A few new details related to Ara have come to light, such as the fact it will allow hot-swapping of nearly every component (except stuff like screen and CPU). The OS of choice will be a modified version of Android L.
Join us as we take a detailed look at Ara and ask the question “is this the future of phones” or merely an interesting side project?
What Project Ara module would you like to build? Apply now, if Google likes what you’ve got to say, a Project Ara developer board could be headed your way by the end of the month.
As exciting as it was to see Android L in action, and hear about some of Google’s plans for TV and auto, there were plenty of other things on our wish list that got no keynote love.
“You’re going to get a glimpse of a small band of pirates trying to do epic shit.” This is how Google’s Advanced Technology and Projects group boss Regina Dugan began her presentation yesterday at Google I/O.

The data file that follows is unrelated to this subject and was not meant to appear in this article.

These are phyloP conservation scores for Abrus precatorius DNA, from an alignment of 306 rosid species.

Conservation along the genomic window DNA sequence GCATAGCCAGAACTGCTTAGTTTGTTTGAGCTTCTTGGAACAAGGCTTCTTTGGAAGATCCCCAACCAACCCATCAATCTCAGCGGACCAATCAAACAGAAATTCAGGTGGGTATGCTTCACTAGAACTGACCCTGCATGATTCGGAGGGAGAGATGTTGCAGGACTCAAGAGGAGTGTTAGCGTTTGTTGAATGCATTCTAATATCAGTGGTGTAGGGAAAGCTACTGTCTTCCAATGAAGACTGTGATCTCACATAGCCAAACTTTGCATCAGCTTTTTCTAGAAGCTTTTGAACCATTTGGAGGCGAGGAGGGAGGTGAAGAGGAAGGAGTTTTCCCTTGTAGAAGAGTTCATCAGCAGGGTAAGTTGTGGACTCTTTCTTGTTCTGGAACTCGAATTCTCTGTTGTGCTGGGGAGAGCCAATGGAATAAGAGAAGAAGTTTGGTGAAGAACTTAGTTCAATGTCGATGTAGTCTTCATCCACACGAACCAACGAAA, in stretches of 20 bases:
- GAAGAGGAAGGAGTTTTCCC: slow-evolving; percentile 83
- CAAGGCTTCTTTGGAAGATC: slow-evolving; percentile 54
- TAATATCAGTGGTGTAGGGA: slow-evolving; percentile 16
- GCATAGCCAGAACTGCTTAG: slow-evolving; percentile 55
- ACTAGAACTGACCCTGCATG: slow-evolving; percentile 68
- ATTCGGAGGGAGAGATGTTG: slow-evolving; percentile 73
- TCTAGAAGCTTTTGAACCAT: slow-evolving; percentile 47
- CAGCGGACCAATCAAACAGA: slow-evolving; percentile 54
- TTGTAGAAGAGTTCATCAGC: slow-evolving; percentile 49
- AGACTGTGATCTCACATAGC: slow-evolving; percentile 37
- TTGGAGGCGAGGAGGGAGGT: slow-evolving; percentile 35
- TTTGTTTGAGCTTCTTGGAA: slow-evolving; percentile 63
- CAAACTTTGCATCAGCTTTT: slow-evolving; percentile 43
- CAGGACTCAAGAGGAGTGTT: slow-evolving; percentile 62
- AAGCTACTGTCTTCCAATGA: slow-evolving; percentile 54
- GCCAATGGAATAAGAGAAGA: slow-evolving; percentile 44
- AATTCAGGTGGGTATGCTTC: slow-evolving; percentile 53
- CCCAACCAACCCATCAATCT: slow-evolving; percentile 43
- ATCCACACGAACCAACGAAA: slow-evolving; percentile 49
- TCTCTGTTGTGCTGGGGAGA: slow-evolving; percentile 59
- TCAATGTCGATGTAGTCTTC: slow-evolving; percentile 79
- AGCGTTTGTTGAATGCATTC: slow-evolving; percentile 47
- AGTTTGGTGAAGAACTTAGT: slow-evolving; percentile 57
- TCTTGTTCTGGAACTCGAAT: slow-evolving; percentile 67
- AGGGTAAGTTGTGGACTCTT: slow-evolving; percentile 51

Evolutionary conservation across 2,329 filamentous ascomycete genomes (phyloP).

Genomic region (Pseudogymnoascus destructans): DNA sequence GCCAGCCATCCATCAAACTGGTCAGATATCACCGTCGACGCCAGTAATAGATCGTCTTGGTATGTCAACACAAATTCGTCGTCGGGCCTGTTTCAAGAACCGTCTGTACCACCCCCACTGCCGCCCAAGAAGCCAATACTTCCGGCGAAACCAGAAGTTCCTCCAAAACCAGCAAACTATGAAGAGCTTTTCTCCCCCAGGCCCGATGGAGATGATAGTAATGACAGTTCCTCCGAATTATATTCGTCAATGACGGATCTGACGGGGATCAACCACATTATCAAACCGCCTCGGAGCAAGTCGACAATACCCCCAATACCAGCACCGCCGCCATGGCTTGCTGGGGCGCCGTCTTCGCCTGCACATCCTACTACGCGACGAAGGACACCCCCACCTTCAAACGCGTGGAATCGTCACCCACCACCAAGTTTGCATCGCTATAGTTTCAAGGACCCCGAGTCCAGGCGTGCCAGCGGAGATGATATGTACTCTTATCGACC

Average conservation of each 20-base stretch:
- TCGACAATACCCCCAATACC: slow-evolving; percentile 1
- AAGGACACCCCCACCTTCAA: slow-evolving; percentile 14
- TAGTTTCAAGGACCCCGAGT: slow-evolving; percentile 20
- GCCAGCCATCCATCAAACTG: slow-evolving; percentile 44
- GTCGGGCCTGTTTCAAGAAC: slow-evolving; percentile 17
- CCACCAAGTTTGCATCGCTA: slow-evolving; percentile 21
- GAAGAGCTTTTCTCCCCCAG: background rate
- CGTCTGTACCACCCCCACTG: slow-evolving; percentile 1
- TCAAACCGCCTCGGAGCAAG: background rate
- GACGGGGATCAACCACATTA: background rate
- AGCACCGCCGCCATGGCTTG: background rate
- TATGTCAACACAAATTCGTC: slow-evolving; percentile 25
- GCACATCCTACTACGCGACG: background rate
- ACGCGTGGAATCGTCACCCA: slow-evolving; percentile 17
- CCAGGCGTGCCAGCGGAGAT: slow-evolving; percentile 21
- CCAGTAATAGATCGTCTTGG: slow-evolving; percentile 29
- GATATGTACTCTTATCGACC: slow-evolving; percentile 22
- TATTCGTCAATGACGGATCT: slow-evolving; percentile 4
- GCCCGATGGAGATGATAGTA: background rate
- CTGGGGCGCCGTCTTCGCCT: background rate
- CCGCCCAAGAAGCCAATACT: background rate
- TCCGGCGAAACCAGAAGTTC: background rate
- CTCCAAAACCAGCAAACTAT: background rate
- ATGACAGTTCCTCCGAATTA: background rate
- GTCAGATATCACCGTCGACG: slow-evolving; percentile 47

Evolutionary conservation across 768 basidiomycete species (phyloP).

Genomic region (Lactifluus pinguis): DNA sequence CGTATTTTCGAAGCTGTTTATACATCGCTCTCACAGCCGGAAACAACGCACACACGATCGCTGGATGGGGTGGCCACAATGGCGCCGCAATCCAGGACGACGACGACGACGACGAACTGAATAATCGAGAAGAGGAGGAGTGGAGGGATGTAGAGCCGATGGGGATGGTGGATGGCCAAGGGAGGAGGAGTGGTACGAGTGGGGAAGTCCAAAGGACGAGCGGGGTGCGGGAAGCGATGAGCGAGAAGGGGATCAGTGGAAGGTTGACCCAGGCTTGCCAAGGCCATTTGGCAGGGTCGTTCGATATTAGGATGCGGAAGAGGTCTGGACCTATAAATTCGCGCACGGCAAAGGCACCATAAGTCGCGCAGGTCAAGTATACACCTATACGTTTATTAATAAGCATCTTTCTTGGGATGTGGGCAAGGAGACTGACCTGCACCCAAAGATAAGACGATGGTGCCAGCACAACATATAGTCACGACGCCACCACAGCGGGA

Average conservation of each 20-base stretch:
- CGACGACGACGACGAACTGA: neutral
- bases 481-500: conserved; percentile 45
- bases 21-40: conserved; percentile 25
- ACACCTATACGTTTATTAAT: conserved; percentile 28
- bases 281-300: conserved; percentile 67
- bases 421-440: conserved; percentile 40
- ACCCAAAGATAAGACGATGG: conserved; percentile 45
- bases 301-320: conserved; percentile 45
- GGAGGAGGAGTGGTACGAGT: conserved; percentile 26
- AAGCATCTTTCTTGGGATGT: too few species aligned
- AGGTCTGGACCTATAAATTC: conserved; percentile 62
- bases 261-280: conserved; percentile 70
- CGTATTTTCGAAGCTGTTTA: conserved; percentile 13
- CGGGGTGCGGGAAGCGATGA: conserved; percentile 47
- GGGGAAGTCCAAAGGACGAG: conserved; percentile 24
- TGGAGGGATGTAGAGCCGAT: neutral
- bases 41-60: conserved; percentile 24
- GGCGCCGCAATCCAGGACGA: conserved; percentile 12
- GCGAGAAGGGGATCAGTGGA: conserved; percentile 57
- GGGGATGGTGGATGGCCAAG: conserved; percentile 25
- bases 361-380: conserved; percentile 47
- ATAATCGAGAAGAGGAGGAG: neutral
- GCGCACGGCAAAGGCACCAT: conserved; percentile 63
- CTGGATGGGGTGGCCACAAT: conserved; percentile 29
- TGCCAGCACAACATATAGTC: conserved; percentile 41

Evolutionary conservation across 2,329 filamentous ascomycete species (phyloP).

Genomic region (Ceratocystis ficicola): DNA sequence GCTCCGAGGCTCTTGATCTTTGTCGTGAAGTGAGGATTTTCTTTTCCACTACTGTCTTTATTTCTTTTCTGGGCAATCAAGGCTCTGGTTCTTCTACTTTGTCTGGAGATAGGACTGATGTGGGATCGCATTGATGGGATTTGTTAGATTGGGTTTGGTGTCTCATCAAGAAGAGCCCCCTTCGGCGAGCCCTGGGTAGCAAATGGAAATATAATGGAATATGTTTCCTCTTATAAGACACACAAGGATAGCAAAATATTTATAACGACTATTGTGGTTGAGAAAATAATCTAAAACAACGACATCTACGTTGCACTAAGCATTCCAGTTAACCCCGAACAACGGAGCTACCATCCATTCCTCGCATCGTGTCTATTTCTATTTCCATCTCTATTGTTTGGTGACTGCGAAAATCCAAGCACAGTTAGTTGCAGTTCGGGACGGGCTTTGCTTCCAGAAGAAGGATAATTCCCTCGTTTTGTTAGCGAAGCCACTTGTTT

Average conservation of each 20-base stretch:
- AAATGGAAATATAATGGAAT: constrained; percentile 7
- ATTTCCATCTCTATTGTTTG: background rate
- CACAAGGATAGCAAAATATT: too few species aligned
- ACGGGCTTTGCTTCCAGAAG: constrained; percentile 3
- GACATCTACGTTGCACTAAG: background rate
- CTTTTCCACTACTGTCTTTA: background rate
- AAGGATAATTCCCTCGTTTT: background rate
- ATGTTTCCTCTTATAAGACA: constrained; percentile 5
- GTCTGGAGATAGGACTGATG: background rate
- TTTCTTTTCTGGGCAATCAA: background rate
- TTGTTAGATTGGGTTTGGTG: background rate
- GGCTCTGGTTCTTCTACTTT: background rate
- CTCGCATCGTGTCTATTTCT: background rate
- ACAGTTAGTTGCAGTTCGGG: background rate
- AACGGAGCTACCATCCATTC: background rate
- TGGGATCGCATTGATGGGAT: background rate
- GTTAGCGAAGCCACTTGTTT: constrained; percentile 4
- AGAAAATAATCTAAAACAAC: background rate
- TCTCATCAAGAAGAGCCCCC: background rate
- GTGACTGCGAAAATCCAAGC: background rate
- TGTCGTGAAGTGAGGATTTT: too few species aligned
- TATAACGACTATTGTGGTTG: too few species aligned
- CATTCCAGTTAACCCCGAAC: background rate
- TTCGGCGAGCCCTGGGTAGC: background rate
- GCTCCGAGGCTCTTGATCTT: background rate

During an ATAP session, Google gave us a closer look at actual Project Ara hardware. The device was even turned on, though it failed to fully boot.
Toshiba will be providing three types of processor for the modular Project Ara smartphone, which will be used in the modules and within the phone itself.
This week in your world of Android: clues of Android 4.4.3 emerged, the G3 broke cover, a phone killswitch initiative was announced, we learned more Project Ara details, Google released a new stock Android camera and updated other apps, and the OnePlus One’s design finally leaked.
In this Friday Debate, we talk about Project Ara, Google’s crazy modular phone concept that is rapidly turning into a real product. If you had the power to select the modules in your phone, what would you pick?
In hopes of generating more developer interest, Google has now announced a $100k Project Ara Challenge, which will kick off sometime in mid-May.